I create persuasive tech. My goal is to understand what motivates individuals to chase their objectives. Particularly, I support people to improve or change their behavior with temporary technology support. Health, Physical Activity, and Wellbeing are my focus fields. My research lies in the intersection between behavior change, human-computer interaction, psychology and software development.
I enjoy creating software, sharing knowledge and training and leading people. These activities were my routine while working back in Costa Rica -my fascinating home country.
In my PhD research, I study human motivation. Particularly, the effects of intrinsic and extrinsic motivation (based on Self-Determination Theory) on physical activity. I do this through long-term mobile technological interventions.
When not wearing my researcher hat, I travel to new cities and at the same time attend concerts of my favorite music bands. I also love cooking and recently got immersed in the yoga world.
Gabriela felt fascinated for technological devices since her childhood: She spent hours watching and emulating her dad - an electronic engineer - working with sophisticated electronic equipment.
This enthusiasm for technology was still present in her early 20's, and little by little she switched her thinking to ask herself: how can I have a positive influence in people? From that moment on, she began a unique journey that is still going.
She spent four years as a software developer working for multinational companies in Costa Rica, her natal country. Later she moved to Europe to study and deepen her expertise in the relation between humans and computers. Her major interest was understanding how to make technology adapt perfectly to people and their needs. While at the Old Continent, she collaborated on the first designs of an application to aid designers film their video prototypes. She also created a system for safe in-car text entry, thinking on the enormous problem of drivers that insist on using text messaging while driving.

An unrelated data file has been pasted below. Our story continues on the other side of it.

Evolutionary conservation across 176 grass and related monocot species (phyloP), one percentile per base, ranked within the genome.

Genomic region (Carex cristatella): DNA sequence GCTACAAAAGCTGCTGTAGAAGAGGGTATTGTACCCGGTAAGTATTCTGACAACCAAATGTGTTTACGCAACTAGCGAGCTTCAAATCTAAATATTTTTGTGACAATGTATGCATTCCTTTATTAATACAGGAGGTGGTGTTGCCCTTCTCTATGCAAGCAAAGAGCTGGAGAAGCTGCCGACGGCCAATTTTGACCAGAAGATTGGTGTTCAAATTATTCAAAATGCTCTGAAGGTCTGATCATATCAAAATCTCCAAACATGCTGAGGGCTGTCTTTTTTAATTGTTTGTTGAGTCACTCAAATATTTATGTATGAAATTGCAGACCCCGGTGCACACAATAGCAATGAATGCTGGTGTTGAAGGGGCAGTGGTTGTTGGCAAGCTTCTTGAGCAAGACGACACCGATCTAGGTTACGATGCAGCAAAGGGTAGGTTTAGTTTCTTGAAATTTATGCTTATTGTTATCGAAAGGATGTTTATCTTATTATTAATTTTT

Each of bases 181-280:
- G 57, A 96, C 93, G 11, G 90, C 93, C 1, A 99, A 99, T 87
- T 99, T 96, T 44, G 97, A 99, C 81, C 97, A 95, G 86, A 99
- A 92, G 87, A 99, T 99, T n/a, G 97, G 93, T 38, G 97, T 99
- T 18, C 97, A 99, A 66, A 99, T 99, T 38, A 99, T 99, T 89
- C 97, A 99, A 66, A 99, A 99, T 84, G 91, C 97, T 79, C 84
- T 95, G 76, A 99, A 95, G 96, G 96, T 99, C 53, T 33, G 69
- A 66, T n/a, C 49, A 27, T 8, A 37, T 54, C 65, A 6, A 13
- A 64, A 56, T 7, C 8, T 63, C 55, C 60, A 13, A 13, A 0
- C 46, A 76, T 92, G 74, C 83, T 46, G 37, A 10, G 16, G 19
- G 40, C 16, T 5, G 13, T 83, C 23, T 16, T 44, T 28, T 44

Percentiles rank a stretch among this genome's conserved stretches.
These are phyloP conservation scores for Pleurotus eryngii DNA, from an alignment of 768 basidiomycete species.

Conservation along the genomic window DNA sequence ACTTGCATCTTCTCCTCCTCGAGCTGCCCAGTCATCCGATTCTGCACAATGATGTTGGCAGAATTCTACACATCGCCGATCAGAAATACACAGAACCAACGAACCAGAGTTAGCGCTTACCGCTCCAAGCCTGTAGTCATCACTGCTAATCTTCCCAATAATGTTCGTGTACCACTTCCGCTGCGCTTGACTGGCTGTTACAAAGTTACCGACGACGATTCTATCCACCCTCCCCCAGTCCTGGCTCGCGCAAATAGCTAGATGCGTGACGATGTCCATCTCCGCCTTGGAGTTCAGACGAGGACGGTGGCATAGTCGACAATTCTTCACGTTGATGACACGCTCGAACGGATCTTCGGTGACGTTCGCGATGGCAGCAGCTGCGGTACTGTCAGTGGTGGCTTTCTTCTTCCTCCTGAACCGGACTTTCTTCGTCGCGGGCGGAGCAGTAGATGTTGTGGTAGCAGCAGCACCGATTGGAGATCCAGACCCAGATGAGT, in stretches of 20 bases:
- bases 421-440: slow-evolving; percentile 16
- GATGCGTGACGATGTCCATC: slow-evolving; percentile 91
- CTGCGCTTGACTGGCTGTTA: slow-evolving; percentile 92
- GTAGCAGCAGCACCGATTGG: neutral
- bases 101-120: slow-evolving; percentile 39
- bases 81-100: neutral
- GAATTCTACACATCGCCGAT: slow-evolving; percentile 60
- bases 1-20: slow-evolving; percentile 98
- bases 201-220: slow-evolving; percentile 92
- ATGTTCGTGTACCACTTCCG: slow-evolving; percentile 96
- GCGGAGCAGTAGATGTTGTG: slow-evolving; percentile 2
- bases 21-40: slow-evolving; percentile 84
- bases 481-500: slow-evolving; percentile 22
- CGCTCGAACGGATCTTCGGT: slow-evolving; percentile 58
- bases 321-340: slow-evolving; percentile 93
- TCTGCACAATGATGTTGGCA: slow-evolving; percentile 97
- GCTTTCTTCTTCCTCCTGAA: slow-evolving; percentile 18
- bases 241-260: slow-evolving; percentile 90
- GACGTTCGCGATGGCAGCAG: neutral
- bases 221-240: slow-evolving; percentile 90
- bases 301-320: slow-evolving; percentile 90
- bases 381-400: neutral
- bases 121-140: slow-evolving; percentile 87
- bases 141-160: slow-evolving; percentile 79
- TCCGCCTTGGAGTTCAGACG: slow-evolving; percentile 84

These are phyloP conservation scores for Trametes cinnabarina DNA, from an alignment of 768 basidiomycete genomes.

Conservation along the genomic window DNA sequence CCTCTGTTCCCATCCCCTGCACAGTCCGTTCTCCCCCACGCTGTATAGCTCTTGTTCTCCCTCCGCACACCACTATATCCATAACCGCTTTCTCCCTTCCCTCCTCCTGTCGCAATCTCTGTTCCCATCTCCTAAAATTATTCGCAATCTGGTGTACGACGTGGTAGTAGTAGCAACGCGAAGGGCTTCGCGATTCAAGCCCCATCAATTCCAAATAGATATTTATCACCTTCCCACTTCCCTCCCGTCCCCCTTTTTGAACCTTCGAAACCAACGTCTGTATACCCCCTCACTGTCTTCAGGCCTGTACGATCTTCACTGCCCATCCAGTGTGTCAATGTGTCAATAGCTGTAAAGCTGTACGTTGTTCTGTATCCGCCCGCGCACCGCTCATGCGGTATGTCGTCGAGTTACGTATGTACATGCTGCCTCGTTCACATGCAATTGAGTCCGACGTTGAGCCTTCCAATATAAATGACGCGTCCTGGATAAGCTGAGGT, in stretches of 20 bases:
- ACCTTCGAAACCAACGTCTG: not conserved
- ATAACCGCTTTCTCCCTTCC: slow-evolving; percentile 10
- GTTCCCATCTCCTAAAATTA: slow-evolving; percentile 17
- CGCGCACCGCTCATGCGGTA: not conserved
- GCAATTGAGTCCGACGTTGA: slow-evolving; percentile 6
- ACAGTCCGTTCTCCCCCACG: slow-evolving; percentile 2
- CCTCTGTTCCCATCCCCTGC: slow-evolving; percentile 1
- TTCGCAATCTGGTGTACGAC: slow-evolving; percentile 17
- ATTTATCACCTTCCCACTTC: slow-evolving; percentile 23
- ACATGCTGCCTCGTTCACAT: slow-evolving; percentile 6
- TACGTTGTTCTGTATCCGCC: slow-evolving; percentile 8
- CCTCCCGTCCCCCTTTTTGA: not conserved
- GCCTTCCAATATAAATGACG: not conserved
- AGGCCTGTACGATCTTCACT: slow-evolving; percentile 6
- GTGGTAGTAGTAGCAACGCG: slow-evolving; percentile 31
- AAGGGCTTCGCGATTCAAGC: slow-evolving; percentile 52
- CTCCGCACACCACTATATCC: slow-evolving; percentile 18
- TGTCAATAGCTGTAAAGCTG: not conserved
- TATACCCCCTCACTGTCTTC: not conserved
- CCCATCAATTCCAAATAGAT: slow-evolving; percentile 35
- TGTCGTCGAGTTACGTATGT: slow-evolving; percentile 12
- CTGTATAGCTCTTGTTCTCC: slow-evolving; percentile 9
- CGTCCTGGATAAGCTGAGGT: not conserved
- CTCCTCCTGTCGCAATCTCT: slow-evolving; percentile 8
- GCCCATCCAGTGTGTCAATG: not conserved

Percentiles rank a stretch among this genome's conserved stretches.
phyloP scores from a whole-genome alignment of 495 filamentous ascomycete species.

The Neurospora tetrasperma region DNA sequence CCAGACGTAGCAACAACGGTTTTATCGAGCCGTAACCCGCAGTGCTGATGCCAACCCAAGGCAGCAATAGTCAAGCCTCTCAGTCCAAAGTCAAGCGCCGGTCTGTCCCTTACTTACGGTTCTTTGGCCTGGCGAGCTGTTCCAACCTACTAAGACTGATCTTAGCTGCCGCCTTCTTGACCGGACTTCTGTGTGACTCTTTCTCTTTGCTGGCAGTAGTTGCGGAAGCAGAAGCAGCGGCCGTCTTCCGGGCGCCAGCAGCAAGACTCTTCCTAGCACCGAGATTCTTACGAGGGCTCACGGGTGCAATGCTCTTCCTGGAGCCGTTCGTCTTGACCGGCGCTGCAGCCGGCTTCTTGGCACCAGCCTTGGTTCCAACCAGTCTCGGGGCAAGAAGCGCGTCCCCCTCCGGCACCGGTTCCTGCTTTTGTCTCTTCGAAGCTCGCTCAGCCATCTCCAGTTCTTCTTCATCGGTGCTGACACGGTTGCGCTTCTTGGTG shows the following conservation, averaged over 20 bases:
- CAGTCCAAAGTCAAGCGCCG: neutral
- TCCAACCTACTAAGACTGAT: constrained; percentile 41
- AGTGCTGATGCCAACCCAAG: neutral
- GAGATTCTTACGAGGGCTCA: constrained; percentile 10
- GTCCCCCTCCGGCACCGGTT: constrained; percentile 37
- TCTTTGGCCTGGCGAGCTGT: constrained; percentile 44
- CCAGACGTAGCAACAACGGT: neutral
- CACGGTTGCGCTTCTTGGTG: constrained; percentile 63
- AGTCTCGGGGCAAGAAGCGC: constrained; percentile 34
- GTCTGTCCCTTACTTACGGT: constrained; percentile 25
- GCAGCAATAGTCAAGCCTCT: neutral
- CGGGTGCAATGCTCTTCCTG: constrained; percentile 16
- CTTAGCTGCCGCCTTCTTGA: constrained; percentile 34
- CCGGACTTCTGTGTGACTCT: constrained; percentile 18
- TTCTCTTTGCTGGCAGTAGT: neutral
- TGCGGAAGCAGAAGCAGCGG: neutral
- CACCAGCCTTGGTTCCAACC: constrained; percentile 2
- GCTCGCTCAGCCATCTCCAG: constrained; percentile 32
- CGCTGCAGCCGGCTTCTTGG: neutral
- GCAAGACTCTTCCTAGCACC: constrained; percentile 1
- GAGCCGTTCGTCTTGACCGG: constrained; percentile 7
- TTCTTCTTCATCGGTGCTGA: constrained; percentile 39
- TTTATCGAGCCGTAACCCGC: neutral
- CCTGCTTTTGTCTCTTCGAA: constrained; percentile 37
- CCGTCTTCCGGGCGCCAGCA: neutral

After two years she returned home. She went back to work for a multinational company to implement a user-centered software design and development culture. However, her deepest interests remain on the challenges and possibilities of leaving a positive footprint which allows an academic job.
Gabriela returned to Europe -this time Switzerland- to research on persuasive and behavior change technology and study ways to promotes the increase of physical activity with the help of technological interventions.
Gabriela has a bachelor degree in computer engineer from Instituto Tecnológico de Costa Rica, a dual master degree in Human-Computer Interaction and Design from Université Paris Sud XI and Aalto University and a minor in Innovation and Entrepreneurship from EIT Digital. Since early 2017 she works as a PhD researcher at the PErsuasive Technology Lab(PET) at University of Lausanne.
Additionally she is a fervent fan of travelling to new destinations with the excuse of attending music concerts. She has been practicing physical activity since 6 years old and currently is incursionating in the universe of yoga.
Villalobos Zuñiga, G., & Cherubini, M. (2018). Activity Self-Tracking with Smart Phones: How to Approach Odd Measurements?. arXiv preprint arXiv:1707.07887.
Villalobos Zuñiga, G., & Cherubini, M. (2017). Not a Technology Person: Motivating Older Adults Toward the Use of Mobile Technology. arXiv preprint arXiv:1707.07887.
Villalobos-Zúñiga, G., Kujala, T., & Oulasvirta, A. (2016, October). T9+ HUD: physical keypad and HUD can improve driving performance while typing and driving. In Proceedings of the 8th International Conference on Automotive User Interfaces and Interactive Vehicular Applications (pp. 177-184). ACM.
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University of Lausanne
Faculty of Business and Economics (HEC Lausanne)
Internef 127.1/2 (map)
+41 21 692 35 89